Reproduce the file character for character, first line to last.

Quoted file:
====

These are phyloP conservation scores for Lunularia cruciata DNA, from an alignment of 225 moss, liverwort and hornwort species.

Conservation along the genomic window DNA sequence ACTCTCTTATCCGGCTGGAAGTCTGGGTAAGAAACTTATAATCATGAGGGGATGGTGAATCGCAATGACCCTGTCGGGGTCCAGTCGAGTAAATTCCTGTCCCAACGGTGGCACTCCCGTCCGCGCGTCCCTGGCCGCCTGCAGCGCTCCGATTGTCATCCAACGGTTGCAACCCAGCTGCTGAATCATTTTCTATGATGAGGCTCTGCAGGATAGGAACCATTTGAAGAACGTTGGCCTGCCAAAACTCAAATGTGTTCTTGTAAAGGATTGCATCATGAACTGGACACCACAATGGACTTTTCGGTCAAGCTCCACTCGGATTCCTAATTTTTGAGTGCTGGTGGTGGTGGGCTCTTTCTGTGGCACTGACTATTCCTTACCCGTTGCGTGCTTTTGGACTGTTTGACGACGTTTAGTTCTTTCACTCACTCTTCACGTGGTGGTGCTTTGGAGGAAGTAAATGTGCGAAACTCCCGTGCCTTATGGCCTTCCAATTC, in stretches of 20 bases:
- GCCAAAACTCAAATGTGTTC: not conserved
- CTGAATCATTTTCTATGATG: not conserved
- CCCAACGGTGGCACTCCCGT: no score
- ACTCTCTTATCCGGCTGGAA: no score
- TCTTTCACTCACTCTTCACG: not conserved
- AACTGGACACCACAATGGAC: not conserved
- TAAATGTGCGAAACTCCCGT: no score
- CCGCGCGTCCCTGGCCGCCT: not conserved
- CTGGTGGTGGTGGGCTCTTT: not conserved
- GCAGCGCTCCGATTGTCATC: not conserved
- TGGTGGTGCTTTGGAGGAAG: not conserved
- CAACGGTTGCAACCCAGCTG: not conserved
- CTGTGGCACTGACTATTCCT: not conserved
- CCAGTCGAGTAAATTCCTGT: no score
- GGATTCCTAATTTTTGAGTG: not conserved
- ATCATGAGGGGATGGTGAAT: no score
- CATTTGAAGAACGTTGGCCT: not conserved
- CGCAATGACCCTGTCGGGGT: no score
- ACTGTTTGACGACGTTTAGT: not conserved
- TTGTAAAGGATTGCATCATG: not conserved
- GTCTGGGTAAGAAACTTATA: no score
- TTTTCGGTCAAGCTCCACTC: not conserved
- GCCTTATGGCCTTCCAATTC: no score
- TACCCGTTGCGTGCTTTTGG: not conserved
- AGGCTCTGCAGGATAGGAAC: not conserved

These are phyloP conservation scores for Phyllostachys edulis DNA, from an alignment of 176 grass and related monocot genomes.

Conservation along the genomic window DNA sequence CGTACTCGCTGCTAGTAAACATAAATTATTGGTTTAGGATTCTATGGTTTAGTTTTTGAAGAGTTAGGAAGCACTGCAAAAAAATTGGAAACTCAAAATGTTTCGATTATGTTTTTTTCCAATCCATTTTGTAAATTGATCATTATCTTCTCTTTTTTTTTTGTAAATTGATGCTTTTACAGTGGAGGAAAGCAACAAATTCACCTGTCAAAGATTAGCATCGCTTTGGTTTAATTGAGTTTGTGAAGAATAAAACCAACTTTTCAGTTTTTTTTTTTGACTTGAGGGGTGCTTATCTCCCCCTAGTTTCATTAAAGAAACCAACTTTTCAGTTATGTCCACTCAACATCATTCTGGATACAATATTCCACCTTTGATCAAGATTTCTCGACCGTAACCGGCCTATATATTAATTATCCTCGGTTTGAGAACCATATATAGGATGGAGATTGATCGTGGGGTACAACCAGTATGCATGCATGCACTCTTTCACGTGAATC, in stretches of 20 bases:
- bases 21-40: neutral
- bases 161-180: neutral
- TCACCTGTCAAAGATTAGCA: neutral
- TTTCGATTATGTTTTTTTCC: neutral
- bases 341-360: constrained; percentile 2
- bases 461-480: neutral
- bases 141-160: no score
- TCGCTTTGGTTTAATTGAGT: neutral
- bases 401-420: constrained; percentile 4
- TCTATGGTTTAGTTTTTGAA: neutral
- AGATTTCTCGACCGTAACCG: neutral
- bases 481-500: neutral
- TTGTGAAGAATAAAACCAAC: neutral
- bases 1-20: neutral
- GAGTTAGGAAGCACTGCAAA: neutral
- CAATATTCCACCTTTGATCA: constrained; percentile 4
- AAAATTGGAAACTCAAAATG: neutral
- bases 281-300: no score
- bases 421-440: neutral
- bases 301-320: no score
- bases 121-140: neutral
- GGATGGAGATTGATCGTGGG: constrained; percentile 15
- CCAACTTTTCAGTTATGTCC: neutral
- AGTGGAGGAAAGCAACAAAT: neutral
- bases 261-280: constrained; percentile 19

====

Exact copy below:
These are phyloP conservation scores for Lunularia cruciata DNA, from an alignment of 225 moss, liverwort and hornwort species.

Conservation along the genomic window DNA sequence ACTCTCTTATCCGGCTGGAAGTCTGGGTAAGAAACTTATAATCATGAGGGGATGGTGAATCGCAATGACCCTGTCGGGGTCCAGTCGAGTAAATTCCTGTCCCAACGGTGGCACTCCCGTCCGCGCGTCCCTGGCCGCCTGCAGCGCTCCGATTGTCATCCAACGGTTGCAACCCAGCTGCTGAATCATTTTCTATGATGAGGCTCTGCAGGATAGGAACCATTTGAAGAACGTTGGCCTGCCAAAACTCAAATGTGTTCTTGTAAAGGATTGCATCATGAACTGGACACCACAATGGACTTTTCGGTCAAGCTCCACTCGGATTCCTAATTTTTGAGTGCTGGTGGTGGTGGGCTCTTTCTGTGGCACTGACTATTCCTTACCCGTTGCGTGCTTTTGGACTGTTTGACGACGTTTAGTTCTTTCACTCACTCTTCACGTGGTGGTGCTTTGGAGGAAGTAAATGTGCGAAACTCCCGTGCCTTATGGCCTTCCAATTC, in stretches of 20 bases:
- GCCAAAACTCAAATGTGTTC: not conserved
- CTGAATCATTTTCTATGATG: not conserved
- CCCAACGGTGGCACTCCCGT: no score
- ACTCTCTTATCCGGCTGGAA: no score
- TCTTTCACTCACTCTTCACG: not conserved
- AACTGGACACCACAATGGAC: not conserved
- TAAATGTGCGAAACTCCCGT: no score
- CCGCGCGTCCCTGGCCGCCT: not conserved
- CTGGTGGTGGTGGGCTCTTT: not conserved
- GCAGCGCTCCGATTGTCATC: not conserved
- TGGTGGTGCTTTGGAGGAAG: not conserved
- CAACGGTTGCAACCCAGCTG: not conserved
- CTGTGGCACTGACTATTCCT: not conserved
- CCAGTCGAGTAAATTCCTGT: no score
- GGATTCCTAATTTTTGAGTG: not conserved
- ATCATGAGGGGATGGTGAAT: no score
- CATTTGAAGAACGTTGGCCT: not conserved
- CGCAATGACCCTGTCGGGGT: no score
- ACTGTTTGACGACGTTTAGT: not conserved
- TTGTAAAGGATTGCATCATG: not conserved
- GTCTGGGTAAGAAACTTATA: no score
- TTTTCGGTCAAGCTCCACTC: not conserved
- GCCTTATGGCCTTCCAATTC: no score
- TACCCGTTGCGTGCTTTTGG: not conserved
- AGGCTCTGCAGGATAGGAAC: not conserved

These are phyloP conservation scores for Phyllostachys edulis DNA, from an alignment of 176 grass and related monocot genomes.

Conservation along the genomic window DNA sequence CGTACTCGCTGCTAGTAAACATAAATTATTGGTTTAGGATTCTATGGTTTAGTTTTTGAAGAGTTAGGAAGCACTGCAAAAAAATTGGAAACTCAAAATGTTTCGATTATGTTTTTTTCCAATCCATTTTGTAAATTGATCATTATCTTCTCTTTTTTTTTTGTAAATTGATGCTTTTACAGTGGAGGAAAGCAACAAATTCACCTGTCAAAGATTAGCATCGCTTTGGTTTAATTGAGTTTGTGAAGAATAAAACCAACTTTTCAGTTTTTTTTTTTGACTTGAGGGGTGCTTATCTCCCCCTAGTTTCATTAAAGAAACCAACTTTTCAGTTATGTCCACTCAACATCATTCTGGATACAATATTCCACCTTTGATCAAGATTTCTCGACCGTAACCGGCCTATATATTAATTATCCTCGGTTTGAGAACCATATATAGGATGGAGATTGATCGTGGGGTACAACCAGTATGCATGCATGCACTCTTTCACGTGAATC, in stretches of 20 bases:
- bases 21-40: neutral
- bases 161-180: neutral
- TCACCTGTCAAAGATTAGCA: neutral
- TTTCGATTATGTTTTTTTCC: neutral
- bases 341-360: constrained; percentile 2
- bases 461-480: neutral
- bases 141-160: no score
- TCGCTTTGGTTTAATTGAGT: neutral
- bases 401-420: constrained; percentile 4
- TCTATGGTTTAGTTTTTGAA: neutral
- AGATTTCTCGACCGTAACCG: neutral
- bases 481-500: neutral
- TTGTGAAGAATAAAACCAAC: neutral
- bases 1-20: neutral
- GAGTTAGGAAGCACTGCAAA: neutral
- CAATATTCCACCTTTGATCA: constrained; percentile 4
- AAAATTGGAAACTCAAAATG: neutral
- bases 281-300: no score
- bases 421-440: neutral
- bases 301-320: no score
- bases 121-140: neutral
- GGATGGAGATTGATCGTGGG: constrained; percentile 15
- CCAACTTTTCAGTTATGTCC: neutral
- AGTGGAGGAAAGCAACAAAT: neutral
- bases 261-280: constrained; percentile 19